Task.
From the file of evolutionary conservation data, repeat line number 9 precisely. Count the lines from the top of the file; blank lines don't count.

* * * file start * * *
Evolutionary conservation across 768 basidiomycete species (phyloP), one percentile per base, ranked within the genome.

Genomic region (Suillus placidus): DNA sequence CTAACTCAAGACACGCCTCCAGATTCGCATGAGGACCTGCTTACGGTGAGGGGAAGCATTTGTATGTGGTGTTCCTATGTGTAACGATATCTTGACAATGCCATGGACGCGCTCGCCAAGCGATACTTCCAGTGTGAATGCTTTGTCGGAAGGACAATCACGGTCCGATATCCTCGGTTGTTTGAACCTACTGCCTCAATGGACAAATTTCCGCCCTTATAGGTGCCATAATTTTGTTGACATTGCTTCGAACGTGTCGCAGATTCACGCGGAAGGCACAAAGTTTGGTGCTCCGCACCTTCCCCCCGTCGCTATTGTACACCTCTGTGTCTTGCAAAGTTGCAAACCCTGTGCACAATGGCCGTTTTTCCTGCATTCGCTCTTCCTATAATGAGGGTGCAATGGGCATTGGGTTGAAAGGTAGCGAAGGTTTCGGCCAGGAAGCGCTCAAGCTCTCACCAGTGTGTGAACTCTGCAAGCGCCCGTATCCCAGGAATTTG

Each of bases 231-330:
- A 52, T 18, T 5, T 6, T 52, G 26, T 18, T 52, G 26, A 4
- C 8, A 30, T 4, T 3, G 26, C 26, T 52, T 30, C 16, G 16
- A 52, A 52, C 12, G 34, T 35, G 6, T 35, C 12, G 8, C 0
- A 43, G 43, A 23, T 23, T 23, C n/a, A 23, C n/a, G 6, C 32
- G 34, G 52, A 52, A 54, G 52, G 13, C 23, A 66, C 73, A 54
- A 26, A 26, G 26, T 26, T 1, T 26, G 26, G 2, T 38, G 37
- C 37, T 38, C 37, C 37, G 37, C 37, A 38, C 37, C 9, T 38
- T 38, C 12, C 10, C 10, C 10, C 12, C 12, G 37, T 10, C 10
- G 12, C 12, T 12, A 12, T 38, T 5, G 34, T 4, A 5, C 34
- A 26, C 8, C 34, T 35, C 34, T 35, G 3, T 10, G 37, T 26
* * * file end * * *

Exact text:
- A 26, A 26, G 26, T 26, T 1, T 26, G 26, G 2, T 38, G 37